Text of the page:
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« Reply #63 on: November 23, 2009, 02:59:03 pm »

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« Reply #64 on: November 23, 2009, 02:59:21 pm »

Ten years later, Michael MacDonald Mooney's book, The Hindenburg, which was based heavily on Hoehling's sabotage theory, also identified Spehl as the saboteur. Mooney's book was made into the movie The Hindenburg, whose producers were sued by Hoehling for plagiarism, but Hoehling lost due to the fact that he had presented his sabotage theory as historical fact, and one cannot claim ownership of historical facts.[14]

Hoehling's (and later Mooney's) theory goes on to say that it is unlikely that Spehl wanted to kill people, and that he intended for the airship to burn after the landing instead. However, with the ship already over 12 hours late, Spehl was in the end unable to find an excuse to reset the timer on his bomb.
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Jason Vorhees
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« Reply #65 on: November 23, 2009, 03:01:11 pm »

During the landing maneuver, rigger Hans Freund dropped a landing line in front of the lower fin. The line became caught in the bracing wires of the airship, so No. 2 helmsman Helmut Lau climbed up from the lower fin to release it. When both men looked up toward the front of the airship, they were surprised by what they saw.

Freund described a flash like a flashbulb's, and Lau said he saw a brilliant reflection between cells 4 and 5. They then heard a muffled detonation and a thud as the Hindenburg's back broke. Some believe that this is evidence for sabotage. Others believe Freund was actually looking rearward, away from cells 4 and 5, but that Rudolf Sauter, another crew member in the lower fin had seen the flash.[15]
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« Reply #66 on: November 23, 2009, 03:05:16 pm »

Since the publication of Hoehling's book, most airship historians, including Dr. Douglas Robinson, have dismissed Hoehling's sabotage theory because no solid evidence was ever presented to support it. No pieces of a bomb were ever discovered (and in fact there is no evidence in existing documentation that the sample collected from the wreckage, and determined to be residue from a dry cell battery, was found anywhere near the stern of the airship,) and on closer examination the evidence against Spehl and his girlfriend turned out to be largely circumstantial.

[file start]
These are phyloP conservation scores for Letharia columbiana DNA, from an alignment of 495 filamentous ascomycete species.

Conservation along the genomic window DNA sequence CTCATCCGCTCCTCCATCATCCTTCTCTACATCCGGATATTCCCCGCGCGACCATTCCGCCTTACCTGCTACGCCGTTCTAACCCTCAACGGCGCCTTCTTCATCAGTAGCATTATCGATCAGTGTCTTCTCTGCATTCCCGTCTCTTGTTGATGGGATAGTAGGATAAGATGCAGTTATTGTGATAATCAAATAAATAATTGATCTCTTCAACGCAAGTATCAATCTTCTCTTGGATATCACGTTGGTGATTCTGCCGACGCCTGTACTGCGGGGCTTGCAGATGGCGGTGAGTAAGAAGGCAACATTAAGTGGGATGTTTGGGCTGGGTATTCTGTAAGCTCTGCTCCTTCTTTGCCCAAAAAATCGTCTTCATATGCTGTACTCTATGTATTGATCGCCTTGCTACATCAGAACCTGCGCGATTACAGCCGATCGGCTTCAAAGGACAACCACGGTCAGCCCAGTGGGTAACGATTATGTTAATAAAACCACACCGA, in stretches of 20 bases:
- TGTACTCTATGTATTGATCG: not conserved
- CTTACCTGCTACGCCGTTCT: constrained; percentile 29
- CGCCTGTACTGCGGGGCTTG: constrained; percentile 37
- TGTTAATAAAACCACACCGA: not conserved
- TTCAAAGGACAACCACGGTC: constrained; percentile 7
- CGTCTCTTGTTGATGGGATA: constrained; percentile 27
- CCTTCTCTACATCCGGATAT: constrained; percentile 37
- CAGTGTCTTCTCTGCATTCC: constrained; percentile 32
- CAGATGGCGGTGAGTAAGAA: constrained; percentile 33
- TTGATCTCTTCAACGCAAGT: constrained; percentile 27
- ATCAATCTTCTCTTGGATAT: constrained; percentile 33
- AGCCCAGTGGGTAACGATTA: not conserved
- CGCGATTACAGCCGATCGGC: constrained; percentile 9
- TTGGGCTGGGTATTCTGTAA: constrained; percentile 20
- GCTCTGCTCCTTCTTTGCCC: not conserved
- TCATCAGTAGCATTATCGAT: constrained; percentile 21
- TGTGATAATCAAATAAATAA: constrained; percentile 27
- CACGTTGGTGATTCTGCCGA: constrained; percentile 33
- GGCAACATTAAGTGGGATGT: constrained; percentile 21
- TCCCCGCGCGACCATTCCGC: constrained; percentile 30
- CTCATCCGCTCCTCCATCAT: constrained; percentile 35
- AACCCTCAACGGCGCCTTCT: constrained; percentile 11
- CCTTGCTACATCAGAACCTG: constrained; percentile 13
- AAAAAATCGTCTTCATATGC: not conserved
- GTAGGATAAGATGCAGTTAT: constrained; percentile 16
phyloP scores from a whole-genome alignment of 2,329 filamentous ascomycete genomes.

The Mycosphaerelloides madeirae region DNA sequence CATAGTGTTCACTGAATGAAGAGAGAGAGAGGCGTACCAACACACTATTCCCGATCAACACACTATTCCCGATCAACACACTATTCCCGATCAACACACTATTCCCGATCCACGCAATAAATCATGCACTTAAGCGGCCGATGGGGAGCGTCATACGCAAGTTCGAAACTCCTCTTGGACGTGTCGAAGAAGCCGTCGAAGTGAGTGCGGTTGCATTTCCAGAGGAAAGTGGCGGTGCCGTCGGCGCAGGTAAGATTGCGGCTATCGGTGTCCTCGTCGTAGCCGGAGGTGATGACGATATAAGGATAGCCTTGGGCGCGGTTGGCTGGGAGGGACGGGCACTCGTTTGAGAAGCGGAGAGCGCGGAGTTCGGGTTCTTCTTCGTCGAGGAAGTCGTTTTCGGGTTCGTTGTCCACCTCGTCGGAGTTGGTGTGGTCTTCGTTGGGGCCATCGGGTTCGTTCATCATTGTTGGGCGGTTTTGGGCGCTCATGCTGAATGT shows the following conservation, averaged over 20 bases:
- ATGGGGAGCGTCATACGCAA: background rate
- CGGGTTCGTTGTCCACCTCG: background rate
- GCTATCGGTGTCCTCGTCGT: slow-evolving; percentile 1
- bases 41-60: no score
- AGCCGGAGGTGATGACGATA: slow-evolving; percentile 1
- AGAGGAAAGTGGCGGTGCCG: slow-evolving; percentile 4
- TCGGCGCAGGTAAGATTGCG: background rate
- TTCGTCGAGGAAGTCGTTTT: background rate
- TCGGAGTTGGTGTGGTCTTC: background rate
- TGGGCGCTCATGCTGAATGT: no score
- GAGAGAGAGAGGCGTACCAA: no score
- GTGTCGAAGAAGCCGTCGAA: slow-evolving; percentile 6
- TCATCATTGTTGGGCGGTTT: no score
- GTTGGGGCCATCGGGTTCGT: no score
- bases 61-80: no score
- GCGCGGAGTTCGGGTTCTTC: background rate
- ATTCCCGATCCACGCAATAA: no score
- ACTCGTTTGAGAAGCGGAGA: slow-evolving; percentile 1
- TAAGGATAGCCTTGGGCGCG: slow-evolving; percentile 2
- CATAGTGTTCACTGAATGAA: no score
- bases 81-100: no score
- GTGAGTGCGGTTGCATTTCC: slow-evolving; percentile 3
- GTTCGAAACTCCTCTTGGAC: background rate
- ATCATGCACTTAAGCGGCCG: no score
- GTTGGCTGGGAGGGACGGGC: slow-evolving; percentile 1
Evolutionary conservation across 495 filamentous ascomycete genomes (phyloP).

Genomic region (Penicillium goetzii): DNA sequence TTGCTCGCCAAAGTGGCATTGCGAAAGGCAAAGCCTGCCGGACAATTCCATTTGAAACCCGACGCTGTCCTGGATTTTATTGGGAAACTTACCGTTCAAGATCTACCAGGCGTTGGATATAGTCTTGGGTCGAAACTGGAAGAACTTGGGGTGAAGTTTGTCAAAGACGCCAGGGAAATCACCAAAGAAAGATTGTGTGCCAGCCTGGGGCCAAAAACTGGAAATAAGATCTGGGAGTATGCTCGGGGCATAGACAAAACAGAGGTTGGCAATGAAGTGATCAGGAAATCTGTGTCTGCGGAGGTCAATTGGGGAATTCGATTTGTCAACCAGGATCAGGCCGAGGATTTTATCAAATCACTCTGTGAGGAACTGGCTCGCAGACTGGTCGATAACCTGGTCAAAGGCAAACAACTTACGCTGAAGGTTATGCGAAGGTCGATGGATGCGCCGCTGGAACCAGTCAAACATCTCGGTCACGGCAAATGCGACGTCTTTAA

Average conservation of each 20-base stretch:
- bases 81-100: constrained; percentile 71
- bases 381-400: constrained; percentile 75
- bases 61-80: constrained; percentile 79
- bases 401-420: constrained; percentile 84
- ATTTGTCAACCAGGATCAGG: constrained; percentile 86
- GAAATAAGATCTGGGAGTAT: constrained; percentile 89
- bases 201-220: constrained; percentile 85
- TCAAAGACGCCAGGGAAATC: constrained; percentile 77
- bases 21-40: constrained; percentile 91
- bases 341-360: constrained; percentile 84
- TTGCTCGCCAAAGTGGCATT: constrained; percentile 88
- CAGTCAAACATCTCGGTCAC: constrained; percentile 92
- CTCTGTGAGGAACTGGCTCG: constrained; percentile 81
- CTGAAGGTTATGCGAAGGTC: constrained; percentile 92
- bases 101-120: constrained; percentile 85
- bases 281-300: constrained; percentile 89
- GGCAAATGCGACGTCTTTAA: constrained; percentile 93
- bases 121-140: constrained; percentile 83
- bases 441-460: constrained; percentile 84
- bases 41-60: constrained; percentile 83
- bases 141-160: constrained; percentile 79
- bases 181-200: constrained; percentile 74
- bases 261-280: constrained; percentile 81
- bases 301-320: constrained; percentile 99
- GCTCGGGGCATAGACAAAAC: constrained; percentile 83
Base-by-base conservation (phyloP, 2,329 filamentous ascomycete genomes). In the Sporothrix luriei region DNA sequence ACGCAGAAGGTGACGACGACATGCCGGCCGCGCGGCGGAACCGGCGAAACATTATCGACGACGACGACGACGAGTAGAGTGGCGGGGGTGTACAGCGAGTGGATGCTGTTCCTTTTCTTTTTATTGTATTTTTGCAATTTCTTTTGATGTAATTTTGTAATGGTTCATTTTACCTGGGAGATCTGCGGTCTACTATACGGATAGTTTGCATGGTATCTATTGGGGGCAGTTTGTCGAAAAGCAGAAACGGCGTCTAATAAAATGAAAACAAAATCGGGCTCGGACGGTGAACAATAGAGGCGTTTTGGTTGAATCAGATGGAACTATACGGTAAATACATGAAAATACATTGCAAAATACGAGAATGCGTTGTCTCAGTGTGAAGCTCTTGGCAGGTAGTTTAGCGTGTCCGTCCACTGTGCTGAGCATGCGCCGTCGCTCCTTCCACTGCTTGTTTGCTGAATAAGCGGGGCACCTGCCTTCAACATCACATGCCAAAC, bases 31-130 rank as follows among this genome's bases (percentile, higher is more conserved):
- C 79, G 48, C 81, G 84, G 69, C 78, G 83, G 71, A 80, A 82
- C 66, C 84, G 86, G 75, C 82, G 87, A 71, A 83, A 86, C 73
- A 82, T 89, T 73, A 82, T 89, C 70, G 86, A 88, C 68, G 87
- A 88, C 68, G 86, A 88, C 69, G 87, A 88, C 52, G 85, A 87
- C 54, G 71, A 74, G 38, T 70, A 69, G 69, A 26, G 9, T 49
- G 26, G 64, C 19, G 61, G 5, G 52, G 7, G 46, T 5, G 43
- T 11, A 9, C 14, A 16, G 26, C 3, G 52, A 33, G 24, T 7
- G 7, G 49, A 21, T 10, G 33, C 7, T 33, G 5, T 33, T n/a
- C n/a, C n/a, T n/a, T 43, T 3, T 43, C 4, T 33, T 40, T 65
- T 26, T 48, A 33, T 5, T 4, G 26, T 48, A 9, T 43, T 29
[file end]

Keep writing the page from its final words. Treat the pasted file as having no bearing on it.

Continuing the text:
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« Reply #67 on: November 23, 2009, 03:05:32 pm »

Another suspect favored by Commander Rosendahl, Captain Pruss, and several others among the Hindenburg's crew, was a passenger, a German acrobat named Joseph Späh, who survived the fire. He brought with him a dog, a German shepherd named Ulla, as a surprise for his children. (Ulla did not survive.) He reportedly made a number of unaccompanied visits to feed his dog, who was being kept in a freight room near the stern of the ship. Those who suspected Späh based their suspicions primarily on those trips into the ship's interior to feed his dog, that according to some of the stewards Späh had told anti-Nazi jokes during the flight, recollections by stewards that Späh had seemed agitated by the repeated delays in landing, and that he was an acrobat who could conceivably climb into the airship's rigging to plant a bomb. As with the allegations about Erich Spehl however, the evidence against Joseph Späh was entirely circumstantial.
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« Reply #68 on: November 23, 2009, 03:06:00 pm »

It has even been suggested that Adolf Hitler himself ordered the Hindenburg to be destroyed in retaliation for Eckener's anti-Nazi opinions.[16]

However, opponents of the sabotage hypothesis argued that only speculation supported sabotage as a cause of the fire, and no credible evidence of sabotage was produced at any of the formal hearings.

Eric Spehl died in the fire and was therefore unable to refute the accusations that surfaced a quarter of a century later. The FBI investigated Joseph Späh and reported finding no evidence of Späh having any connection to a sabotage plot. According to his wife, Evelyn, Späh was quite upset over the accusations - she later recalled that her husband was outside their home cleaning windows when he first learned that he was suspected of sabotaging the Hindenburg, and was so shocked by the news that he almost fell off the ladder on which he was standing.[17]
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Jason Vorhees
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« Reply #69 on: November 23, 2009, 03:07:05 pm »